On Monday, August 21, 2017, a total solar eclipse will be visible in totality within a band across the entire contiguous United States; it will only be visible in other countries as a partial eclipse.The last time a total solar eclipse was visible across the entire contiguous United States was during the June 8, 1918 eclipse.
A solar eclipse occurs when the Moon passes between Earth and the Sun, thereby totally or partly obscuring the image of the sun for a viewer on Earth. A total solar eclipse occurs when the moon’s apparent diameter is larger than the sun’s, blocking all direct sunlight, turning day into darkness. Totality occurs in a narrow path across Earth’s surface, with the partial solar eclipse visible over a surrounding region thousands of kilometers wide.
This eclipse is the 22nd of the 77 members of Saros series 145, which also produced the solar eclipse of August 11, 1999. Members of this series are increasing in duration. The longest eclipse in this series will occur on June 25, 2522 and last for 7 minutes and 12 seconds.
Not since the February 1979 eclipse has a total eclipse been visible from the mainland United States.The path of totality will touch 14 states, though a partial eclipse will be visible in many more states. The event will begin on the Oregon coast as a partial eclipse at 9:06 a.m. PDT on August 21, and will end later that day as a partial eclipse along the South Carolina coast at about 4:06 p.m.
There are expected to be logistical issues with the influx of visitors, especially for smaller communities.There have also been issues with counterfeit eclipse glasses being sold.
Future total solar eclipses will cross the United States in April 2024 (12 states) and August 2045 (10 states), and annular solar eclipses — meaning the apparent size of the Moon is smaller than that of the Sun — will occur in October 2023 (9 states) and June 2048 (9 states).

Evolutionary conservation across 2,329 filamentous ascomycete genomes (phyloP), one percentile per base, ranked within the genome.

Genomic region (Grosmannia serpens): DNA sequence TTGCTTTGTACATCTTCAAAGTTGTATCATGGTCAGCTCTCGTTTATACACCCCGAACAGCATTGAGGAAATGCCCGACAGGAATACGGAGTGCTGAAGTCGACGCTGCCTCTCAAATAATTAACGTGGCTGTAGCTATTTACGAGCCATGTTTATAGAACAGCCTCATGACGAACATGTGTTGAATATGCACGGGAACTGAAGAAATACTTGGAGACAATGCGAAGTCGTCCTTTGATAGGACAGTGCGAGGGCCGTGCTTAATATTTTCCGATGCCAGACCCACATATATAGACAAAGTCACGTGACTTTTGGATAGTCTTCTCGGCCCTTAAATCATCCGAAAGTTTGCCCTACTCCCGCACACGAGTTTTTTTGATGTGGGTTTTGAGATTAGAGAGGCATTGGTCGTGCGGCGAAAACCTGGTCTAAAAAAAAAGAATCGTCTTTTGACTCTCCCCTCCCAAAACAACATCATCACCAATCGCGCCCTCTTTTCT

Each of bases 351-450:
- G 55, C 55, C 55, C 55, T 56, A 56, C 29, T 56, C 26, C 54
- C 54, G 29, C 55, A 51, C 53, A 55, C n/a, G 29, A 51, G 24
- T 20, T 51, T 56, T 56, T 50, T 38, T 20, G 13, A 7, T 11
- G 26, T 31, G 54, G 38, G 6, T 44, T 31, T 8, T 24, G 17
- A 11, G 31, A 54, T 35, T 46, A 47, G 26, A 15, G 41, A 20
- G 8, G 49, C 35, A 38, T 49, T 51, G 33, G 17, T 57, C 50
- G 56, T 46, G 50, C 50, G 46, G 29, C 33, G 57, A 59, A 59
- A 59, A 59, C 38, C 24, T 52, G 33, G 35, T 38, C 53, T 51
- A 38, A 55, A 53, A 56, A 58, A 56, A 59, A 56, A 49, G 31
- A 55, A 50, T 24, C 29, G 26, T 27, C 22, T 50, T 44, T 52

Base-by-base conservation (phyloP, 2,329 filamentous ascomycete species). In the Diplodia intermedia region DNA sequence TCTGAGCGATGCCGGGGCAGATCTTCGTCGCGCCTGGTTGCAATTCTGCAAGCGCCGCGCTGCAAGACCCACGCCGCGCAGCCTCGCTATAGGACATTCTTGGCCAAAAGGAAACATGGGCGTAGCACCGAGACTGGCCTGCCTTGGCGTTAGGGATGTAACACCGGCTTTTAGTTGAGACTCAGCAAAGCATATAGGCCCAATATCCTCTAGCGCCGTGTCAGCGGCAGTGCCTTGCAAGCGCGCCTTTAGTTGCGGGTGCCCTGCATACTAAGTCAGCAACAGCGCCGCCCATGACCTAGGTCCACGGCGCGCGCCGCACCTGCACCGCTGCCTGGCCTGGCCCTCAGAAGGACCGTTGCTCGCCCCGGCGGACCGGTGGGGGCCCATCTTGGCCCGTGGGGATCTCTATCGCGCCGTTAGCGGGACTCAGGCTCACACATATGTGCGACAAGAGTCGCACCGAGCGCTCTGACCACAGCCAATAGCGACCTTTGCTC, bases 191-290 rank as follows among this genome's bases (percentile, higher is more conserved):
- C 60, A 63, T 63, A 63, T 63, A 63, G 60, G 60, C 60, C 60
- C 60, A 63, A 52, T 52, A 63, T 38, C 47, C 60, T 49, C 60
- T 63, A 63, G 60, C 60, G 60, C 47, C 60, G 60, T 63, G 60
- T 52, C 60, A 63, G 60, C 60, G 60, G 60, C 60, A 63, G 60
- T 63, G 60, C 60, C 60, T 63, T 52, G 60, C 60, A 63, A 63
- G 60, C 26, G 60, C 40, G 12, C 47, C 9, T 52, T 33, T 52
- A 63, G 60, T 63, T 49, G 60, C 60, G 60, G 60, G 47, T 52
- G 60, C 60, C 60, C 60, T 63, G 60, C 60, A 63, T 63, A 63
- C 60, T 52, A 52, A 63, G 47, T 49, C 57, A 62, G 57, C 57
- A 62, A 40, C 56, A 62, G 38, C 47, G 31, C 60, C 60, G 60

The total eclipse will have a magnitude of 1.0306 and will be visible within a narrow corridor 70 miles (110 km) crossing fourteen states of the contiguous United States: Oregon, Idaho, Wyoming, Montana, Iowa, Kansas, Nebraska, Missouri, Illinois, Kentucky, Tennessee, Georgia, North Carolina, and South Carolina. It will be first seen from land in the US shortly after 10:15 a.m. PDT at Oregon’s Pacific coast, and then it will progress eastward through Salem, Oregon, Casper, Wyoming, Lincoln, Nebraska, Kansas City, Missouri, St. Louis, Missouri, Hopkinsville, Kentucky, Nashville, Tennessee, Columbia, South Carolina, and finally Charleston, South Carolina. (A partial eclipse will be seen for a greater time period, beginning shortly after 9:00 a.m. PDT along the Pacific Coast of Oregon.) This eclipse is unprecedented in modern times in that 12.2 million people reside in the path of totality, and 88 million live within a day’s driving distance.
The longest duration of totality will be 2 minutes 41.6 seconds at about in Giant City State Park, just south of Carbondale, Illinois, and the greatest extent (width) will be at near the village of Cerulean, Kentucky, located in between Hopkinsville and Princeton. This will be the first total solar eclipse visible from the Southeastern United States since the solar eclipse of March 7, 1970, which was only visible from Florida.
A partial solar eclipse will be seen from the much broader path of the Moon‘s penumbra, including all of North America, northern South America, Western Europe, and some of Africa and north-east of Asia.